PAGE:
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Teleradiology and AI as Solution to Overcome the COVID-19 Pandemic Impact during the Lockdowns in Africa

Yassine Ben Boufarasse*, Aziz Ettahir, Driss Bekkali and Jihane Bennani

Radiologist, GE Healthcare, Morocco

*Corresponding Author:
Yassine Ben Boufarasse
Radiologist, GE Healthcare, Morocco
Tel: 212663617019
E-mail: [email protected]

Received Date: November 07, 2020; Accepted Date: November 23, 2020; Published Date: November 27, 2020

Citation: Boufarasse YB, Ettahir A, Bekkali D, Bennani J (2020) Teleradiology and AI as Solution to Overcome the COVID-19 Pandemic Impact during the Lockdowns in Africa. Health Sci J. 14 No. 6: 771.

DOI: 10.36648/1791-809X.14.6.771

 
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Abstract

The role of teleradiology during the COVID-19 pandemic is essential to maintain the continuity of the health service to patients. Using such technology based on transmission of radiological patient images, from one location to another and allows radiologists to provide services without having to be in contact with patients, is particularly important to minimize the expansion of COVID-19. In Africa, some radiology departments public and private experienced this solution of remote working, showing a positive impact during the outbreak.

Key Points

• Teleradiology and Artificial Intelligence solutions

• Role of teleradiology duringCOVID-19

Keywords

Teleradiology; AI; Africa; Remote working; COVID-19

Letter

Coronavirus Disease (COVID-19) has become a world- wide pandemic. As of September 13th, 2020 (10:25 AM), 28,778.319 cases of COVID-19 have been confirmed, with 920,544 global deaths [1]. Africa with its 54 countries is also impacted with 1,339,171 cases, the situation is more complicated despite the preventive measures and the support of the WHO to deal with the pandemic. Since transmission occurs mainly through respiratory droplets, social distancing is highly recommended to reduce the progression of the disease. This has dramatically impacted the radiology activities and all the healthcare sectors because of the direct contact of the professional with the patients.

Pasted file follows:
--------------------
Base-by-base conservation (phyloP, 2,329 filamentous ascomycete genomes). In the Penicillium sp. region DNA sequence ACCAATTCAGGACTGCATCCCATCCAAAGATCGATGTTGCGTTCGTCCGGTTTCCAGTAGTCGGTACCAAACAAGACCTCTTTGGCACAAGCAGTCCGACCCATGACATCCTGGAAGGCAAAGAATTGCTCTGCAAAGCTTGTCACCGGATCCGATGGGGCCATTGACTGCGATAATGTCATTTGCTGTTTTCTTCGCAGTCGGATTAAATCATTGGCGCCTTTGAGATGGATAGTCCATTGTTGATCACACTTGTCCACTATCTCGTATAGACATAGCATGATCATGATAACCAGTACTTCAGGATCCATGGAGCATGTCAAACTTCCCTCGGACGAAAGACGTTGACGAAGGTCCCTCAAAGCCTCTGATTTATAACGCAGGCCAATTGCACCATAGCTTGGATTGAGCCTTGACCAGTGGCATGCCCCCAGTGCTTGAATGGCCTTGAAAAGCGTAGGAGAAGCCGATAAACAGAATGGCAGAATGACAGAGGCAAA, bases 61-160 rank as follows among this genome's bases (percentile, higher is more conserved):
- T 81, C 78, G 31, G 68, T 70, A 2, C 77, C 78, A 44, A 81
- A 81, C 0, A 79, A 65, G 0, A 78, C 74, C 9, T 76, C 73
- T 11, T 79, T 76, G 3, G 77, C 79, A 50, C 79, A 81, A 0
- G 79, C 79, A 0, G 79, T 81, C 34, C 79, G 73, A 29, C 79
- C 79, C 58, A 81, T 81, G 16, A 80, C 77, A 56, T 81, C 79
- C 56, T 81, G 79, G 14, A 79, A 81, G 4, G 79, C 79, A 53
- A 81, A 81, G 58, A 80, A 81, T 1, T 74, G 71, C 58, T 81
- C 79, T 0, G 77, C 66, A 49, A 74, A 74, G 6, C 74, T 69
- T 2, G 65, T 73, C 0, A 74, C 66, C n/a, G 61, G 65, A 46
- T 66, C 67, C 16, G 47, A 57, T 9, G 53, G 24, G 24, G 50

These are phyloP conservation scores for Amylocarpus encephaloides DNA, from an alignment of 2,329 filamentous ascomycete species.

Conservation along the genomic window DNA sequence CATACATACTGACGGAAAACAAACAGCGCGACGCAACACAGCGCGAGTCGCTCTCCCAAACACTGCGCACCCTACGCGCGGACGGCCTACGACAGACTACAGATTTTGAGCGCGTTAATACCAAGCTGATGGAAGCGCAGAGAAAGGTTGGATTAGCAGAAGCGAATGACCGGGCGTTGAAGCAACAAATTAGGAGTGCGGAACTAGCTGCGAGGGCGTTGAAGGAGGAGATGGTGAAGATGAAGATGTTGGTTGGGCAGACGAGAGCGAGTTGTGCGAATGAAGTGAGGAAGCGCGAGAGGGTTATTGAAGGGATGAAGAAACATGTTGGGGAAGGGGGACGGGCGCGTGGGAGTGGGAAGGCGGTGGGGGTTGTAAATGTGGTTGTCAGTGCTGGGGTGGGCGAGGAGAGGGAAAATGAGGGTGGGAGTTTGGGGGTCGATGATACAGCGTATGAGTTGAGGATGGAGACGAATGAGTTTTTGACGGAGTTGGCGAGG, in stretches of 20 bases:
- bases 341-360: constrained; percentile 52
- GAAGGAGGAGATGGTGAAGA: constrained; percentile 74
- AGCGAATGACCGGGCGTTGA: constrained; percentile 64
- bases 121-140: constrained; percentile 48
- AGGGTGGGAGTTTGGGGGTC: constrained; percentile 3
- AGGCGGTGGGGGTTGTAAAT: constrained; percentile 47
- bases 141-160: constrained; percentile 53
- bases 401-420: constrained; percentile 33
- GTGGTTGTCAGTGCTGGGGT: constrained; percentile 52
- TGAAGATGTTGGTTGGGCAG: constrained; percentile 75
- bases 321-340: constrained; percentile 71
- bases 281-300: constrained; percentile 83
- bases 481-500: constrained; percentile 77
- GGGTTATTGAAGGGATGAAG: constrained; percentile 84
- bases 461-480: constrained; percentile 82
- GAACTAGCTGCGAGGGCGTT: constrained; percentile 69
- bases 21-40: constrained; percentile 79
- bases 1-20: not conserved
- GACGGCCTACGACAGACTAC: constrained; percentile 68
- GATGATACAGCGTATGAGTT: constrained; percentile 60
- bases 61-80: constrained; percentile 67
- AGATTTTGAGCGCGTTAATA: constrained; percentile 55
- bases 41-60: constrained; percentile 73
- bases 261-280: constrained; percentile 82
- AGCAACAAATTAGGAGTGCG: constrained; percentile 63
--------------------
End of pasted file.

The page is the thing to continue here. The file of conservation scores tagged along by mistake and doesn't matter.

Inestimable efforts are being made through applications and platforms of telemedicine attempting to monitor and perform surveillance tasks in both symptomatic and asymptomatic COVID-19 patients, as well as follow-up of recovered patients in their homes [2].

In Africa, as in other continents, Radiology is playing a key role in this pandemic, particularly with the use of X-ray and computed tomography to assess lung involvement by COVID-19 [3]. In this context, all the radiologic staff involved in the workflow chain need to be protected from COVID-19.Serval measures are implemented such as disinfection protocol, patient circuits (contaminated, non-contaminated) or contact limitation. The most impactful one is teleworking by leveraging teleradiology solutions.

Radiology is one of the medical specialties with a greater degree of digitalization, and teleradiology is commonly used in many radiology departments and practices.